With a history that dates back to before the United States was a fully recognized nation, its military, a militia at first, paved the way to statehood. For that entire history, parents have fretted the risks associated with military service, men and women have strived to serve with honor and distinction, and the world has benefitted from their meritorious actions. Enlisting in the military brings with it a steady paycheck, a surefire way to gain life and leadership skills, and a membership to an elite club of some of the nation's brightest and bravest citizens.
For these reasons and others, most parents can look past their initial concerns as their child honorably serves, receives paid training, and is molded into the adult that their parent had hoped they would be.
Military service is not for everybody, so if considering enlisting in the armed forces, it is to your benefit to research your options and the individual branches before you sign on the dotted line and raise your right hand.
First Things First
If you are only starting to toy with the idea of joining the military, the natural first step is to consider what the military will ask of you. Especially in basic training or boot camp (same thing with different names based on the branch of service), you are guaranteed early wake-ups and late nights often. Physical fitness is a key for the service, and though you may not be at pique conditioning today, you need to be prepared to reach a point of fitness by the time you head off to training. Finally, though the chances are not as high as Hollywood movies would seem to indicate, you need to acknowledge that regardless of the job you have in the military, you may end up injured or killed one day. That is the ugly truth of joining "the profession of arms."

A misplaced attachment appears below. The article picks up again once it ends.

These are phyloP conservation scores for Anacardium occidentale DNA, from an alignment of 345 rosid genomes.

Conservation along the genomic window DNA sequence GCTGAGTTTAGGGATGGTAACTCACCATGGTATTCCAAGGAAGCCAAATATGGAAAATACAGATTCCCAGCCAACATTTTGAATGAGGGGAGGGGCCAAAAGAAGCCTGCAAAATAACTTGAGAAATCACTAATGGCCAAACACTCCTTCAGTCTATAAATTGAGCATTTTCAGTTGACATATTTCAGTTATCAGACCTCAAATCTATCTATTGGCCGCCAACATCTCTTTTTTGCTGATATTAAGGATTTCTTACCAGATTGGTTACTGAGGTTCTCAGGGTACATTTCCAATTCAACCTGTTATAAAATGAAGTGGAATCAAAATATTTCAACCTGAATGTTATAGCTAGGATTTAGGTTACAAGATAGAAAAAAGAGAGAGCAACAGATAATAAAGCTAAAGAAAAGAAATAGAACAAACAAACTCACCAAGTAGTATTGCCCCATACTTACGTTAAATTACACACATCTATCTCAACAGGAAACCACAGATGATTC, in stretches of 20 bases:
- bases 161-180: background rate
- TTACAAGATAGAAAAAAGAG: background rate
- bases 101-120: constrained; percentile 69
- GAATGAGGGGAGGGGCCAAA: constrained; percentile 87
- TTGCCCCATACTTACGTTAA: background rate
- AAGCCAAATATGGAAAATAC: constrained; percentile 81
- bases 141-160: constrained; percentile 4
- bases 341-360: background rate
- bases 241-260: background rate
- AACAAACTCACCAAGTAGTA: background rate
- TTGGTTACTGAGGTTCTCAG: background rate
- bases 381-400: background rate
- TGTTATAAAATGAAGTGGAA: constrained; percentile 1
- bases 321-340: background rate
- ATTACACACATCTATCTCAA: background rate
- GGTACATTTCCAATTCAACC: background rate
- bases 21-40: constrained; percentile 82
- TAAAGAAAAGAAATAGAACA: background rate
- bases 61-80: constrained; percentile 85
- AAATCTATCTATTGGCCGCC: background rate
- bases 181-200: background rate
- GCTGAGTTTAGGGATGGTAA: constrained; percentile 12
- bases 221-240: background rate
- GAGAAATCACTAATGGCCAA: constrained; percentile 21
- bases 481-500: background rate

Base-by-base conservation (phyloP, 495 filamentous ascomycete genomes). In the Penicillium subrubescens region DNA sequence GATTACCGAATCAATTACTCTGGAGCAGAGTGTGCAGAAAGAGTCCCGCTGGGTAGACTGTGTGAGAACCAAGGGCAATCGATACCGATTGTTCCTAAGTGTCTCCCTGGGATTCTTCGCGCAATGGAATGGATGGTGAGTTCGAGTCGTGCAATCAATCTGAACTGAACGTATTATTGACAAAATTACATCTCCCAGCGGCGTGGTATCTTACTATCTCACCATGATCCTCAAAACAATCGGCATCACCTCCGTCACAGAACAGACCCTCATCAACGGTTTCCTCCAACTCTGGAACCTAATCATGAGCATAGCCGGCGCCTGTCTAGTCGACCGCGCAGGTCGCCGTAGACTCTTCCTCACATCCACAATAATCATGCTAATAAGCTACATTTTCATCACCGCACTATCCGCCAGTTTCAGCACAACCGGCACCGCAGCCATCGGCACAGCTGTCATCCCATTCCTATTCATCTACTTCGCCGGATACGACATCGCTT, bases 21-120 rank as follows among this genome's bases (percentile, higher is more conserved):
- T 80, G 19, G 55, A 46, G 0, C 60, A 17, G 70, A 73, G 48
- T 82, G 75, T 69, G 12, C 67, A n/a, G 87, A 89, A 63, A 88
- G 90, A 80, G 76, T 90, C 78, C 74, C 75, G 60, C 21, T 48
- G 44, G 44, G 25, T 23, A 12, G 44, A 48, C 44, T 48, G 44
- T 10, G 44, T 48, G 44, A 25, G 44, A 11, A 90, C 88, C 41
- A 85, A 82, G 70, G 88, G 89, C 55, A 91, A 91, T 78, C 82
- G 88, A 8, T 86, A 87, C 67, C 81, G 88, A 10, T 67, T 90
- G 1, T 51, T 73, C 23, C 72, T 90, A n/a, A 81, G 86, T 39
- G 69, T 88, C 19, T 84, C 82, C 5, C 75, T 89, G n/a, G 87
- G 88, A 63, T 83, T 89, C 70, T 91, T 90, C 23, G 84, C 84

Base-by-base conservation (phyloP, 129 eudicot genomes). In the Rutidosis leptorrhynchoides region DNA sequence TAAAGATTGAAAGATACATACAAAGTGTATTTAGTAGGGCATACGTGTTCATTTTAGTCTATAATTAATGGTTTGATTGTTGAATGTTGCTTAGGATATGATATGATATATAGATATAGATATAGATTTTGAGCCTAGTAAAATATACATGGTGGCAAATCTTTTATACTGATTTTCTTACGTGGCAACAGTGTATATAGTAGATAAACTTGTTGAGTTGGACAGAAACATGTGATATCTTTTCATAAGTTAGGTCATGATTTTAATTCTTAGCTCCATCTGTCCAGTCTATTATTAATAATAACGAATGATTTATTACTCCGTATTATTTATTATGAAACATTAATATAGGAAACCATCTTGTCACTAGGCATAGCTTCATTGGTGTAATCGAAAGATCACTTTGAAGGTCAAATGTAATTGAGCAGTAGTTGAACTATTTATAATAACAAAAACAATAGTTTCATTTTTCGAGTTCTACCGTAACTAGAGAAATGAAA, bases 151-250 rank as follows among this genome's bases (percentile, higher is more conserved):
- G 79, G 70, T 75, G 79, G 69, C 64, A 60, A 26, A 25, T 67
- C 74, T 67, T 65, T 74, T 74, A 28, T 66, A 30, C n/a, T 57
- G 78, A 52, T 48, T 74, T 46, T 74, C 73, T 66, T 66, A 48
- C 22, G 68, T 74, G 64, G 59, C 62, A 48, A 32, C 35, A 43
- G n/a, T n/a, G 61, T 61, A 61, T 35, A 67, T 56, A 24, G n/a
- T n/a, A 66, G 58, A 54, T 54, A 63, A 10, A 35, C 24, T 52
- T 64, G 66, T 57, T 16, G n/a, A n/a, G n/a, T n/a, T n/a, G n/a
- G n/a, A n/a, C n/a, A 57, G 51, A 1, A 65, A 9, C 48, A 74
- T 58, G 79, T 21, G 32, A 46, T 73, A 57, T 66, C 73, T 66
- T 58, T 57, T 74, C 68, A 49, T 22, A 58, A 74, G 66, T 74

Picking The Right Military Service To Join
If you are ready for the challenges and dangers of military service, the next step is figuring out which branch to join. Each of the service components (Army, Navy, Air Force, and Marines) tend to have their specialties, pros, and cons. So you need to take some time and consider where you may want to end up seeing yourself in the next couple of years. Look at where you may be based within the United States or abroad. A website like this one:
Also, and even more importantly, you need to decide what you want to do in the military. Not everyone is G.I. Joe, but everyone has a role to play. The military is a great way to receive training in a skillset that can secure your future. Many servicemembers gain training in computer, radar, nuclear, aviation, or automotive technologies and then, after serving, gain employment in those fields as civilians.
What To Expect When Talking With a Military Recruiter
There is no way to enlist without speaking with a recruiter for the service you want to join. Recruiters are your first real chance to interact with a servicemember in that branch. Before you contact them or respond to them after they contact you, know the things listed above. If you are in a rush to join the military, you need to prepare a backup job or two, as your first choice may not be available for some time. If you can wait, do not feel like you have to take whatever position a recruiter offers you.